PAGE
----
“He’s the kind of person that understands that conflict is okay, that discourse is okay, that people should be able to talk to each other about their differences,” she said. “That was always kind of one of the most important things about our relationship, that we knew we could disagree and care about each other.”
Relph, a retired lawyer who went on to build a digital map-making business in St. Cloud, drew tributes from a bipartisan group of colleagues, who recalled his dedication to finding compromise amid an era of political polarization.
First elected to the Senate in 2016, Relph lost his reelection bid by 315 votes in November. He focused on legislation that helped senior citizens, serving as vice chair of the Family Care and Aging Committee.
He is survived by his wife, Pegi Broker-Relph, as well as two daughters, four stepchildren and three grandchildren.
In March, he was the chief author of the Legislature’s initial response to the pandemic, allocating $21 million to the Health Department.
Relph’s deteriorating condition had been largely kept from public view since his diagnosis first came to light last month, due to his family’s wishes. Relph was among at least four GOP state senators who contracted the virus after Senate Republicans held the indoor party with as many as 150 people in Lake Elmo.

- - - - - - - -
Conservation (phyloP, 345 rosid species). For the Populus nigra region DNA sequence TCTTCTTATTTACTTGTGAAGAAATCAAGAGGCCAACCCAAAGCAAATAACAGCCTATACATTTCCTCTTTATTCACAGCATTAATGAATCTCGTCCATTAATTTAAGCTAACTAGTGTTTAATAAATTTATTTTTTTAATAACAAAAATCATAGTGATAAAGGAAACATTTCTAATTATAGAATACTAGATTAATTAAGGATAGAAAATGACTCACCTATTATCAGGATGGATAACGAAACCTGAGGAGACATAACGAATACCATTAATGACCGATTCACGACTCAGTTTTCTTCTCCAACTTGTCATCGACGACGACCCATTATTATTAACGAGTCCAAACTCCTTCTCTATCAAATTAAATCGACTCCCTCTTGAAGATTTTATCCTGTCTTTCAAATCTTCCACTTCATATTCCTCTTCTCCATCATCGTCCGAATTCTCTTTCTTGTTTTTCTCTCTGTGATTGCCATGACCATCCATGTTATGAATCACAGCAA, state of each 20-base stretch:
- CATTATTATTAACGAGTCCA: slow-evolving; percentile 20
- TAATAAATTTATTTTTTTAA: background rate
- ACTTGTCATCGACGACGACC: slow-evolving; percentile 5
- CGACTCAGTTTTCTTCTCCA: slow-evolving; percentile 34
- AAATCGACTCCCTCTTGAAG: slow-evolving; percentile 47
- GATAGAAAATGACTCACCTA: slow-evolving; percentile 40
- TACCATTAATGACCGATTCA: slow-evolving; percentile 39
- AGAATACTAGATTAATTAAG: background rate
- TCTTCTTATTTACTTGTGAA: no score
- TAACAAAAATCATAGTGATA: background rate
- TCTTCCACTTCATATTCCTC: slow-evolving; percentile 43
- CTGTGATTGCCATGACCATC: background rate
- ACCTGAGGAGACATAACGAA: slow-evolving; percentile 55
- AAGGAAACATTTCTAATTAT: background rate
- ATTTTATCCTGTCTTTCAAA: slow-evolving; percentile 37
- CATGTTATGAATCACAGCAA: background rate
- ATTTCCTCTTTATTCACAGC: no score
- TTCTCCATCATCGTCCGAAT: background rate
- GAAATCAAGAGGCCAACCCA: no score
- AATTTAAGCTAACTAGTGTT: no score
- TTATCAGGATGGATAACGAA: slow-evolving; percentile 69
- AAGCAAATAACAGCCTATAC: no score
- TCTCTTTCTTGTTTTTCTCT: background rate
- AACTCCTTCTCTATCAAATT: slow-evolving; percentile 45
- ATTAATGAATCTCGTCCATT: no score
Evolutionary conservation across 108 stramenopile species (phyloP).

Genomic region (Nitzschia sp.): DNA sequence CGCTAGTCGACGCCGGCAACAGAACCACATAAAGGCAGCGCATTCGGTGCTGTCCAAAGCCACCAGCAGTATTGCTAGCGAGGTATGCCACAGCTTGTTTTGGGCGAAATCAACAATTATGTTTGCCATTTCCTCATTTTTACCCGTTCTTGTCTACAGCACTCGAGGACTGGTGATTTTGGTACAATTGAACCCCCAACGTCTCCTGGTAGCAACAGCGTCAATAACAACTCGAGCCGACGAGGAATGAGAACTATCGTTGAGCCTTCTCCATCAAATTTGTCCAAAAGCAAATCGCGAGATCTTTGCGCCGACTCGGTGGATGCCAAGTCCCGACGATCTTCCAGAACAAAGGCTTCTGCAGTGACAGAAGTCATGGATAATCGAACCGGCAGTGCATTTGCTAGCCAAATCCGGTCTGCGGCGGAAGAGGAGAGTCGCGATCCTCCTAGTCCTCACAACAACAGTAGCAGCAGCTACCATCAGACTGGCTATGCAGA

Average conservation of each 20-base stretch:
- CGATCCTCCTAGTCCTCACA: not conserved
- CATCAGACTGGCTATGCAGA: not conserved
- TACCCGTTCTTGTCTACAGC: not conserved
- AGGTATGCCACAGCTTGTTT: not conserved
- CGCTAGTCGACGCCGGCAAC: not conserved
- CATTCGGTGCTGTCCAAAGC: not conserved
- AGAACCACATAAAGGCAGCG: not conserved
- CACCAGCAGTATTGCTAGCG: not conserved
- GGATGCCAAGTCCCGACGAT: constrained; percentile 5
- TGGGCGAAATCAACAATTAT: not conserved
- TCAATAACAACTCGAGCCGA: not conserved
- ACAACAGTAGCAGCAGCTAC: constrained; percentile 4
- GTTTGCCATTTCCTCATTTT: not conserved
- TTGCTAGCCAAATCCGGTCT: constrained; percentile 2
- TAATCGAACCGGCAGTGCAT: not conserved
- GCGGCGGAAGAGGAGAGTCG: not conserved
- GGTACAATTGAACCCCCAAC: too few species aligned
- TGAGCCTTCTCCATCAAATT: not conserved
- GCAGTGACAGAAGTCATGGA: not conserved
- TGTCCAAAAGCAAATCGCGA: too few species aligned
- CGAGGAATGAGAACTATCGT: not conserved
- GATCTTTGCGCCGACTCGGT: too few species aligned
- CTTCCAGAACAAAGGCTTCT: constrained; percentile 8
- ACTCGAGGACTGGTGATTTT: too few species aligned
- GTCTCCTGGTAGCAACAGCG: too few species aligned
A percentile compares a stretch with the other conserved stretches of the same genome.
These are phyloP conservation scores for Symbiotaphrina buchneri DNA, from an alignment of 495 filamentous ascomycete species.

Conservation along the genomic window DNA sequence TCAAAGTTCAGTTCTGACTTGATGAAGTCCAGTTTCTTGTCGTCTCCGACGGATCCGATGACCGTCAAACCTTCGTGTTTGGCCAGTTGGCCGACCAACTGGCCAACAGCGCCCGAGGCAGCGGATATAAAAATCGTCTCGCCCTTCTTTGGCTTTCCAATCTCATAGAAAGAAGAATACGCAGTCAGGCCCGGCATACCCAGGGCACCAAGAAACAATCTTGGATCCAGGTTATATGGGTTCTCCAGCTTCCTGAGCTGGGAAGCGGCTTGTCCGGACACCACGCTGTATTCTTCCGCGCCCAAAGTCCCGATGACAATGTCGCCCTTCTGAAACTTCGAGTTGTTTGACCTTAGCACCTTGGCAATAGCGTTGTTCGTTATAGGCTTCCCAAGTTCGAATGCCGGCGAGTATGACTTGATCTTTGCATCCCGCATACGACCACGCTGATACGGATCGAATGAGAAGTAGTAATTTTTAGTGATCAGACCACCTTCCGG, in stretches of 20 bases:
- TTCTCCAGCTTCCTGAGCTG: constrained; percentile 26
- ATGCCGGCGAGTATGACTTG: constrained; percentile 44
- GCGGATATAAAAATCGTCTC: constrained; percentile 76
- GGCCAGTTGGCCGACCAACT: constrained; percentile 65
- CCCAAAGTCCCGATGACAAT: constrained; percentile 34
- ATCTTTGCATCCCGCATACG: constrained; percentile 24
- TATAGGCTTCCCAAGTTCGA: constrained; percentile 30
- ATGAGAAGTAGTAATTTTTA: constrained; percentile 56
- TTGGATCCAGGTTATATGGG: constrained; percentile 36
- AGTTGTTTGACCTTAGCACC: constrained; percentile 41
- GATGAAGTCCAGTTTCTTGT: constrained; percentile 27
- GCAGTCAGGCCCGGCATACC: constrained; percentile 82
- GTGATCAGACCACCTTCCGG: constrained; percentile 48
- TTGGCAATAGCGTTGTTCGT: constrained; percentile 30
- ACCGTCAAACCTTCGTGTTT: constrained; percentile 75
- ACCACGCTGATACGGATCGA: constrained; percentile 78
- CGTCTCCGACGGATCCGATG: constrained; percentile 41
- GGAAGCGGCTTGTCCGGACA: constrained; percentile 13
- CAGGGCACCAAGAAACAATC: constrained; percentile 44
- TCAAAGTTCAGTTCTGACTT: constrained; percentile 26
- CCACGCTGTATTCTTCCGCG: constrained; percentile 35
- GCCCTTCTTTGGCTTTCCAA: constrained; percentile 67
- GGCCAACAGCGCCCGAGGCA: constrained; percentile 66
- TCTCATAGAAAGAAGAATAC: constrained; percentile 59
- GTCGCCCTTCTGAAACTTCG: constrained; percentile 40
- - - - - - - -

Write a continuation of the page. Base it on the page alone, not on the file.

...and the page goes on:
The outbreaks only came to light after Capitol journalists began reporting on the infections, which included Gazelka. Republicans only informed members and staff of their own caucus of the infections.
Relph said her father sought a COVID-19 test after his caucus leadership informed him of the initial cases. He had trouble breathing, and was twice turned away from the emergency room because his oxygen levels had not yet dipped low enough to be admitted. On his third visit, he was admitted and given supplemental oxygen.
His health worsened, and he was eventually on a ventilator and in a medically induced coma, Relph said. MPR News reported Monday that COVID-19 was listed as his official cause of death.
Despite their public silence, members of the Senate GOP caucus regularly checked in and offered support, Relph said. Gazelka, she said, also called to offer support. “People in the Republican party have been incredibly kind to my stepmother,” she said.
“They know how to pull together and close ranks,” she said. “It seems like they take care of their people, but they take care of their people.”
Gazelka has acknowledged missteps in his handling of the outbreak. The lack of transparency prompted calls for his resignation from Senate Minority Leader Susan Kent, DFL-Woodbury.
In an interview with Chad Hartman on WCCO Radio, however, he said he did not regret holding the party, saying it was important to him to celebrate their victory in retaining their majority.
Relph said she is angry at the lack of personal responsibility Minnesota Republican leaders have shown during the pandemic.
“When they talk about that, then they don’t have the responsibility to take the simplest precaution to just put a piece of cloth over their face, that’s really hypocritical,” she said.